An E. coli attack has led to the death of a 66-year-old woman in Scotland. Her 72-year-old husband is seriously ill in hospital too, after the E.coli outbreak that is believed to be linked to two Scottish supermarkets.
Three women aged 23, 45 and 86 are recovering at home while a 71-year-old woman is also in hospital after contracting E.coli 0157, the National Health Service of Greater Glasgow and Clyde said.
A Scottish woman on holiday in Ireland had been taken to hospital with the bug but her condition showed 'no cause for concern', the head of the health provider's outbreak control team, Dr Sayed Ahmed, told a news conference.
An investigation is focusing on two Morrisons supermarkets in the town of Paisley, near Glasgow, and sliced cold meats bought from the delicatessen counters.
Samples and swabs taken from the stores concerned were being tested, with the results expected later in the week, Ahmed said, adding that it was too early to say whether the outbreak had been contained.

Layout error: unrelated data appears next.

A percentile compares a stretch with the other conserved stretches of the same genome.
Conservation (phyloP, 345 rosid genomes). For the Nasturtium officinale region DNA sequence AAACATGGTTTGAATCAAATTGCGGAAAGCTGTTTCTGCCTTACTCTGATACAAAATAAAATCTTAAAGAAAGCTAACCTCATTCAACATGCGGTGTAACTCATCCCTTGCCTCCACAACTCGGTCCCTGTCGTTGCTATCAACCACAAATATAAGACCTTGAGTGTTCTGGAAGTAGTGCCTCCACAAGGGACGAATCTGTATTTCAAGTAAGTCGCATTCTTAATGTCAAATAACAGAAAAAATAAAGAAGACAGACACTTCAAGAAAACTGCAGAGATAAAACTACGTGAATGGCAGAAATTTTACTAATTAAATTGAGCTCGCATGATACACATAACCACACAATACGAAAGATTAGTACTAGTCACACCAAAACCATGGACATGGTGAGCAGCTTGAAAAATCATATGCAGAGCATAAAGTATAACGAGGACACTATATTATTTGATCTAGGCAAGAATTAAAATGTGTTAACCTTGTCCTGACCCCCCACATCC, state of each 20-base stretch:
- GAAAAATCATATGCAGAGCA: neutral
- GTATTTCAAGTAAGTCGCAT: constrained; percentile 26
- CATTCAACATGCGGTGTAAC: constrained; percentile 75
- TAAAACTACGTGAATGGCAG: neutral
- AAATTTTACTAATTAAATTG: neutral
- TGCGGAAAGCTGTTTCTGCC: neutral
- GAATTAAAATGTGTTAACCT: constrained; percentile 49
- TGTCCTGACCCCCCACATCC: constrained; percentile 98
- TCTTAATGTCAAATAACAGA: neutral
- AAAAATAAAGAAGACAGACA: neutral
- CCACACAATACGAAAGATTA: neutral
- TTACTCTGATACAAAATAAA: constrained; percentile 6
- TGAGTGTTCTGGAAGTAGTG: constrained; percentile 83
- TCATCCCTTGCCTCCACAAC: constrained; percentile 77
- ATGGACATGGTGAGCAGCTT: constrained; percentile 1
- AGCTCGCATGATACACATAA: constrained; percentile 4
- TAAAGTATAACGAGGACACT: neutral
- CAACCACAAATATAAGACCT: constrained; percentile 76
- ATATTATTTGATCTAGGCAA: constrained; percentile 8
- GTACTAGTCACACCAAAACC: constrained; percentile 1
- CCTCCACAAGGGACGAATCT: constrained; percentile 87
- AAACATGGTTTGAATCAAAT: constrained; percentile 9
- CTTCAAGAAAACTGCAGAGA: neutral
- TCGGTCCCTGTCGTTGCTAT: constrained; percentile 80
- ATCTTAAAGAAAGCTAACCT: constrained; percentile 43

No other cases had come to light elsewhere in the country, he said.
In a statement, Morrisons, which is Britain's fourth-biggest supermarket chain, said it was 'deeply saddened' to hear that an elderly woman had died and others were ill.
'We are currently working closely with the authorities and although the full facts are not yet known, we have, as a precautionary measure, withdrawn sliced cold meat products from sale at the delicatessen counters of two stores in Paisley, Scotland,' it added.
'We advise anyone who has bought sliced cold meat products locally from the delicatessen counters in these two stores not to consume them.'
E.coli 0157 can cause serious illness, including stomach cramps, diarrhoea, nausea and fever. It is usually spread through contaminated food or drink.
The same strain of the bug killed 21 elderly people in Wishaw, also near Glasgow, in 1996.